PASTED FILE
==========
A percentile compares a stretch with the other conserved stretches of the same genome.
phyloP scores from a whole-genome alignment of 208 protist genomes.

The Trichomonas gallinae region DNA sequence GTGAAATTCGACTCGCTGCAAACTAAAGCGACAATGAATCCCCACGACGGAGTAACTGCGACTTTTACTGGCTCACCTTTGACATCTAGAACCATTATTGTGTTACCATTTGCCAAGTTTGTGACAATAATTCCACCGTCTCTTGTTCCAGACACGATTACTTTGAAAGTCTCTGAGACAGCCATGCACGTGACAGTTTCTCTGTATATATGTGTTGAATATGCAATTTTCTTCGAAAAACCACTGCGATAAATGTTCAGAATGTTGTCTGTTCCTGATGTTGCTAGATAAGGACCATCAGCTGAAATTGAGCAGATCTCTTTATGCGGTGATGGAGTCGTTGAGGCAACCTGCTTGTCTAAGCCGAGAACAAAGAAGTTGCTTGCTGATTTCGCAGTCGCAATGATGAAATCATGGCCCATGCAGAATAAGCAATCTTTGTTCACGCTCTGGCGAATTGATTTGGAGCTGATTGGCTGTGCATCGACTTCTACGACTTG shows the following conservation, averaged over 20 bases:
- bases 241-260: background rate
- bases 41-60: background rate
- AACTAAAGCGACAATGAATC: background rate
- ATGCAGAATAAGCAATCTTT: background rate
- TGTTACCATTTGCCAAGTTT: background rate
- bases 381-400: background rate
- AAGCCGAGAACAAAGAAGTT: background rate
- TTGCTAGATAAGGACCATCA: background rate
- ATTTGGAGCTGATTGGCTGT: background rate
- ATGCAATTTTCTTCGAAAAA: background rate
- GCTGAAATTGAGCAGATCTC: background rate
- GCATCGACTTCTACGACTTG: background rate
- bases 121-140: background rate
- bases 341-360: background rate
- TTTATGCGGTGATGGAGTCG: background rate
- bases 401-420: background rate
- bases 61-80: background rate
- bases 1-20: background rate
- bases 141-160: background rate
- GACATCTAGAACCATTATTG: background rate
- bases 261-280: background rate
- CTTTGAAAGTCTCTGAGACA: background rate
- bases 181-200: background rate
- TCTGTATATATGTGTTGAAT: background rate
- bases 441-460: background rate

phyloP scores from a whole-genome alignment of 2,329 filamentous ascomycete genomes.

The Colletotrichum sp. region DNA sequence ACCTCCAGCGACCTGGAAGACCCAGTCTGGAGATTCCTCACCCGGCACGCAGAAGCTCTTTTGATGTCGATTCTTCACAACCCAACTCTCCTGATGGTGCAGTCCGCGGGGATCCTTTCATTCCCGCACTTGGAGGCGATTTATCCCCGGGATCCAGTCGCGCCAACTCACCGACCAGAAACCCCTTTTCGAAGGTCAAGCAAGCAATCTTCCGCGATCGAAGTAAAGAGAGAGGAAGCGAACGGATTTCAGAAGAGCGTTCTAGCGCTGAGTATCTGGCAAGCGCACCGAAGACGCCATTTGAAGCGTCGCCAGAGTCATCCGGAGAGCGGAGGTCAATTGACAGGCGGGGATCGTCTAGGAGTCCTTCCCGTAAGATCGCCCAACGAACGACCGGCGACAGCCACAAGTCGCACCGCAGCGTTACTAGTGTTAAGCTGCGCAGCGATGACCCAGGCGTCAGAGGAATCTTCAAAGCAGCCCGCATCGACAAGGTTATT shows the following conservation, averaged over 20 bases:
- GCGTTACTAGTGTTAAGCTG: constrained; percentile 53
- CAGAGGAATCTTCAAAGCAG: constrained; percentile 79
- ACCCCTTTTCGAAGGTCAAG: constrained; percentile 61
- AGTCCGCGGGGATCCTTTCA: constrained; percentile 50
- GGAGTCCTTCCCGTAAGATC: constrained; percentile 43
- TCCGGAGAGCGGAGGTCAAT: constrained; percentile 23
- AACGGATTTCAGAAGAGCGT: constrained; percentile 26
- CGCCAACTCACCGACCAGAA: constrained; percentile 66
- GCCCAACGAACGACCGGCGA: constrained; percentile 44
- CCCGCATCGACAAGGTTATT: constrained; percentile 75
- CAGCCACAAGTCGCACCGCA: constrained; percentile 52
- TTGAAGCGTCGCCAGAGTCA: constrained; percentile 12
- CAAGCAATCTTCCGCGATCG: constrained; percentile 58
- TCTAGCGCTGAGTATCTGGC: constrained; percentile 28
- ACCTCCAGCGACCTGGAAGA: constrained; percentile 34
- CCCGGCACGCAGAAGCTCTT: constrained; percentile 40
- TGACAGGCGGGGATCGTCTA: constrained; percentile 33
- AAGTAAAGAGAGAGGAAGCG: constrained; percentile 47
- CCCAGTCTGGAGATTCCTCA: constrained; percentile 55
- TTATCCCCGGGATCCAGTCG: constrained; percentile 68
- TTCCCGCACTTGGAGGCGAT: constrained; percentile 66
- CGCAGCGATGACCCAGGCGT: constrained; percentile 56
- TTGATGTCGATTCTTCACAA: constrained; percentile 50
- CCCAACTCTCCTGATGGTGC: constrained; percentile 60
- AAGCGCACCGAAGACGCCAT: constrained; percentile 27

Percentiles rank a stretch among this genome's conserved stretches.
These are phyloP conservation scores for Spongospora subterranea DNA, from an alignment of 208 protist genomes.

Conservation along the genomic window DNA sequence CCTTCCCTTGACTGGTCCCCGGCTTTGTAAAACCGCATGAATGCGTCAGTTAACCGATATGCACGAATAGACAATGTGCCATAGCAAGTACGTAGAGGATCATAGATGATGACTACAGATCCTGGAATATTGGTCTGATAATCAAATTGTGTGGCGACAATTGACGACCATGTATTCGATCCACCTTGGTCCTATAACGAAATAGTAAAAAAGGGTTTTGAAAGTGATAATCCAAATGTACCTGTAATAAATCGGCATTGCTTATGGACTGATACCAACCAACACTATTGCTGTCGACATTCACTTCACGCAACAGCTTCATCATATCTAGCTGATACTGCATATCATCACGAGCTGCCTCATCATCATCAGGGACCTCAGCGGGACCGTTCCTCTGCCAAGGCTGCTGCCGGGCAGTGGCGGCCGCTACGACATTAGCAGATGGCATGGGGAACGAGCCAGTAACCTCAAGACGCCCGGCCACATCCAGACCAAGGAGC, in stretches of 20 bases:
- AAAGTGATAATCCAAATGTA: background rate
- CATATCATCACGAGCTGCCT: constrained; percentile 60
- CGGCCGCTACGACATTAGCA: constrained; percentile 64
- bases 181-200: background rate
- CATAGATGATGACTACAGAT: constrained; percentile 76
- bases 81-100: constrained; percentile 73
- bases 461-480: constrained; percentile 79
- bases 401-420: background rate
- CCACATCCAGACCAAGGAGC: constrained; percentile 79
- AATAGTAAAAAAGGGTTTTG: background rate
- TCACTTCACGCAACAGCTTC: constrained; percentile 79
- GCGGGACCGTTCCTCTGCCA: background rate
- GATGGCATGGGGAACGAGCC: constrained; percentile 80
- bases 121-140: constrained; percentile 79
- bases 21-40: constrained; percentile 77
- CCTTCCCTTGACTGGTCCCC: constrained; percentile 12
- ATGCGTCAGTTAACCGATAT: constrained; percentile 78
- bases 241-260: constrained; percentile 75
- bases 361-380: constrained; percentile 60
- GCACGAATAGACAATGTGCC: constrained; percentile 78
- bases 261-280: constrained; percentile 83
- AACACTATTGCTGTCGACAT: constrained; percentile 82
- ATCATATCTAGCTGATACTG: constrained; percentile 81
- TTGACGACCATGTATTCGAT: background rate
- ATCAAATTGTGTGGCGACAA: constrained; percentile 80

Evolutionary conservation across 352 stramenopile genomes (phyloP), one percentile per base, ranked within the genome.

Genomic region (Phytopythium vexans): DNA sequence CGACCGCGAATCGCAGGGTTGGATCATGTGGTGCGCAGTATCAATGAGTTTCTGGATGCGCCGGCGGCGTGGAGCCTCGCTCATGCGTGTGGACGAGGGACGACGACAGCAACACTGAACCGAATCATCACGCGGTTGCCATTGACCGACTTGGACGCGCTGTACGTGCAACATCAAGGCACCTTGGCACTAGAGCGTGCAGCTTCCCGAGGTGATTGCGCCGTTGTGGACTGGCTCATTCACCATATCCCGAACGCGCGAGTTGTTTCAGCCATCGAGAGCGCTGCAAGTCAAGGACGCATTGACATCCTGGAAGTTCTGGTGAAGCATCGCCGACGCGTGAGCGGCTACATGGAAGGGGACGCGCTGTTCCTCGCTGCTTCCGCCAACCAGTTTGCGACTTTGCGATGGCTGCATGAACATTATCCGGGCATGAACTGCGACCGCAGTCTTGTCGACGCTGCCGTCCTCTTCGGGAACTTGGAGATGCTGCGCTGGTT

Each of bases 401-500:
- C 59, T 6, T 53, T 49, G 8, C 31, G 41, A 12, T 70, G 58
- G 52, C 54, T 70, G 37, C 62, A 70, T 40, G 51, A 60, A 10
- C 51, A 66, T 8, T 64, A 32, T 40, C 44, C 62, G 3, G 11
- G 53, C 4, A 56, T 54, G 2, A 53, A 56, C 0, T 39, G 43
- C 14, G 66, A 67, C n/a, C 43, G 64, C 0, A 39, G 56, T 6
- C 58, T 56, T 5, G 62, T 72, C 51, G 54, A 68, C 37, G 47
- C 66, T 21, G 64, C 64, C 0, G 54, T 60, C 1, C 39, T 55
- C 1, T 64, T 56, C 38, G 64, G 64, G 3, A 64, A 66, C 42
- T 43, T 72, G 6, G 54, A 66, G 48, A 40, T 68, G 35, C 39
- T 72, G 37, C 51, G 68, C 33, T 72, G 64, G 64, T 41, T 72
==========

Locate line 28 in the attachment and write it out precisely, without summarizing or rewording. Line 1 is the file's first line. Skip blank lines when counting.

- bases 441-460: background rate